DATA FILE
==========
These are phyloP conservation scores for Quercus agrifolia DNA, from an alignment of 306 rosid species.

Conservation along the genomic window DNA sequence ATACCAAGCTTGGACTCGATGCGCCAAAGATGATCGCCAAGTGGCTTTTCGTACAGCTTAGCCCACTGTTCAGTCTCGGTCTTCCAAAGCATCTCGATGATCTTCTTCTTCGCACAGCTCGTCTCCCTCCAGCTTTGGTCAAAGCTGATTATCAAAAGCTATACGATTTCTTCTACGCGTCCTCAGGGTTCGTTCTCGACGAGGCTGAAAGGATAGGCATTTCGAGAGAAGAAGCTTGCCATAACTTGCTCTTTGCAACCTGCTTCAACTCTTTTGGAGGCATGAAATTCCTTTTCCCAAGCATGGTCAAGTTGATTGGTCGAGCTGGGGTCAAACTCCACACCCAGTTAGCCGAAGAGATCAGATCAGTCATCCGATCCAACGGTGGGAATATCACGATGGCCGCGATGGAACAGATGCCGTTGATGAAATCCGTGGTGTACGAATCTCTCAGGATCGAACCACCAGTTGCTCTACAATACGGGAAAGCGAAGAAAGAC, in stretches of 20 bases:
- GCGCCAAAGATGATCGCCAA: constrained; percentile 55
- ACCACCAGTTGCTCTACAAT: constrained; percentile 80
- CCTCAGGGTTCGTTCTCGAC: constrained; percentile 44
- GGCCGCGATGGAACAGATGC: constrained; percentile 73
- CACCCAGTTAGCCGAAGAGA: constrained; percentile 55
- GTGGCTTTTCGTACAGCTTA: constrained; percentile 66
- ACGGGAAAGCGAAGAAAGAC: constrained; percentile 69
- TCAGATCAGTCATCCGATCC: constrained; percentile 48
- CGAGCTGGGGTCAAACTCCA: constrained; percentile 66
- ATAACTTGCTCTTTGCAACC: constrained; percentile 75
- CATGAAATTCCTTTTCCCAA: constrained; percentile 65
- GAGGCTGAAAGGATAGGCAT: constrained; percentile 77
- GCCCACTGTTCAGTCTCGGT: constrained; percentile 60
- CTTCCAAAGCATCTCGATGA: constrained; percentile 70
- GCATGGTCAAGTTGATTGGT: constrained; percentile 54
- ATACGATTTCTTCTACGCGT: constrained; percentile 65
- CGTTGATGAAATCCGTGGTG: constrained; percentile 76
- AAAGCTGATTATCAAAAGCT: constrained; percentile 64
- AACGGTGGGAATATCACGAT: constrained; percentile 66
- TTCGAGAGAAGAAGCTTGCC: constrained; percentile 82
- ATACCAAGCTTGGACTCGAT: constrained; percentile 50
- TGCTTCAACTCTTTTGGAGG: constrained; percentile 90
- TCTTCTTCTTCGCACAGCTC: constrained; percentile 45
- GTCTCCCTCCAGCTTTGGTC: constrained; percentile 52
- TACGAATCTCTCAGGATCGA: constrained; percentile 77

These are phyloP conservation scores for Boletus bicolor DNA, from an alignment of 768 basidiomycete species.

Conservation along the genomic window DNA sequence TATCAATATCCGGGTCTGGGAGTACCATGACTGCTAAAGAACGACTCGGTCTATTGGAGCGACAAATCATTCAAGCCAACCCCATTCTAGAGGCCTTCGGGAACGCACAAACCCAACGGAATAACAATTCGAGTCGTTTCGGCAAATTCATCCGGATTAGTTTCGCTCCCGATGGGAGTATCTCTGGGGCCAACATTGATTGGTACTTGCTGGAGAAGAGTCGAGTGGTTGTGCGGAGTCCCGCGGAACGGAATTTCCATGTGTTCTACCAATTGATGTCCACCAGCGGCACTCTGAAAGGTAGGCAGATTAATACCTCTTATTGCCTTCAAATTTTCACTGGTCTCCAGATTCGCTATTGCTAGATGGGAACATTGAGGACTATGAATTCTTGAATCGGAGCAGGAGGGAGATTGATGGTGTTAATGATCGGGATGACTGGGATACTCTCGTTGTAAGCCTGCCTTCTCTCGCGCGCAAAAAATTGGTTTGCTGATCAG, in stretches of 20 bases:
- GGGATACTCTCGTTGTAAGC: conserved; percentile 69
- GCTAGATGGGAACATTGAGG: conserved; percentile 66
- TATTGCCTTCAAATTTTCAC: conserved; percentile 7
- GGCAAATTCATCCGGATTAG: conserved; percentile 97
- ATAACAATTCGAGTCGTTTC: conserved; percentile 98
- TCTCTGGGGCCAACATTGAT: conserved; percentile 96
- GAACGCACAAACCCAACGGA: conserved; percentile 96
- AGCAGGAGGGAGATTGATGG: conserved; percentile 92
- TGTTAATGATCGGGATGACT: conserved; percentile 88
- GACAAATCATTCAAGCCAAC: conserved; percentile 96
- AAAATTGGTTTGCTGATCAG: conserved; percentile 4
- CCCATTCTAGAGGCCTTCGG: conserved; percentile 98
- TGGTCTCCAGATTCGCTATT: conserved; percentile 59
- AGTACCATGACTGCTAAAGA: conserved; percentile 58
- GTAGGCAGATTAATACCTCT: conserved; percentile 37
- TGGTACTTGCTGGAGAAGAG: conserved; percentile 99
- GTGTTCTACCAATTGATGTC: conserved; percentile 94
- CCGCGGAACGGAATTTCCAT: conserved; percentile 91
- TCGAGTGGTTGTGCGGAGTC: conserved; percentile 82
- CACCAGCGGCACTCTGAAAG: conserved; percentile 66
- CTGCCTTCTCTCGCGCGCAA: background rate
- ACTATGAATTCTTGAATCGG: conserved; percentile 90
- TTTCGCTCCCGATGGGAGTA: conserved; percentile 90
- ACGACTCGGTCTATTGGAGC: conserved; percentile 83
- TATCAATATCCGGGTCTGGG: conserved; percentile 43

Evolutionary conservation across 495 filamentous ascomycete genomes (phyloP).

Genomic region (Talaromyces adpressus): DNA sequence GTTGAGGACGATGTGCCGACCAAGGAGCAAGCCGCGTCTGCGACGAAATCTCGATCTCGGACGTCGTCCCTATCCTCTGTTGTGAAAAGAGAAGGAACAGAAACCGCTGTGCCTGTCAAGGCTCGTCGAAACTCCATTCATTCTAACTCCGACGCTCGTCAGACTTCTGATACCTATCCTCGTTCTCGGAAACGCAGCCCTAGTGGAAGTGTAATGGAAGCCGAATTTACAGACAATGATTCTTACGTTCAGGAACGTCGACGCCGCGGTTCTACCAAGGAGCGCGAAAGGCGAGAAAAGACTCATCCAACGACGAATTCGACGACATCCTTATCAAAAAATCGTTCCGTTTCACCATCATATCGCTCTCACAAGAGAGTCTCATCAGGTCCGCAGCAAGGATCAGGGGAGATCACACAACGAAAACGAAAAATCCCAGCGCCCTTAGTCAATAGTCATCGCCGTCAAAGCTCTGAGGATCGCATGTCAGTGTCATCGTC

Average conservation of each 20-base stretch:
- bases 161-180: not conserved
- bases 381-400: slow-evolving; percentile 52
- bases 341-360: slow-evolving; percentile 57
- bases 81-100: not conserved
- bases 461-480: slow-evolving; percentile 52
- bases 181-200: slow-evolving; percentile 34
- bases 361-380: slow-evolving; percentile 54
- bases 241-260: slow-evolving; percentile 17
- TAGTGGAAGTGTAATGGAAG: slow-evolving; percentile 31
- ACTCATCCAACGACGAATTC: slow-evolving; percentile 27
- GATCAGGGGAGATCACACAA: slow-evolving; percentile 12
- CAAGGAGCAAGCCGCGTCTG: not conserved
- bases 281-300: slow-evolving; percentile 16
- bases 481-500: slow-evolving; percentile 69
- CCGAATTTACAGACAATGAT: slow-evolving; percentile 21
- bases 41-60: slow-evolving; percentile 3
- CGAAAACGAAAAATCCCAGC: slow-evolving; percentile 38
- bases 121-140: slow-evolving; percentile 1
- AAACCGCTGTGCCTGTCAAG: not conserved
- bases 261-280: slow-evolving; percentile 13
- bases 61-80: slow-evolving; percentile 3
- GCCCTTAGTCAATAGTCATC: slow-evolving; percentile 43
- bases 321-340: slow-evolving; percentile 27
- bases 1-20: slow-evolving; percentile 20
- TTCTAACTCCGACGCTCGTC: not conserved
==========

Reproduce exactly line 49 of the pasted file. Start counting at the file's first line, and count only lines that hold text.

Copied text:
- CACCAGCGGCACTCTGAAAG: conserved; percentile 66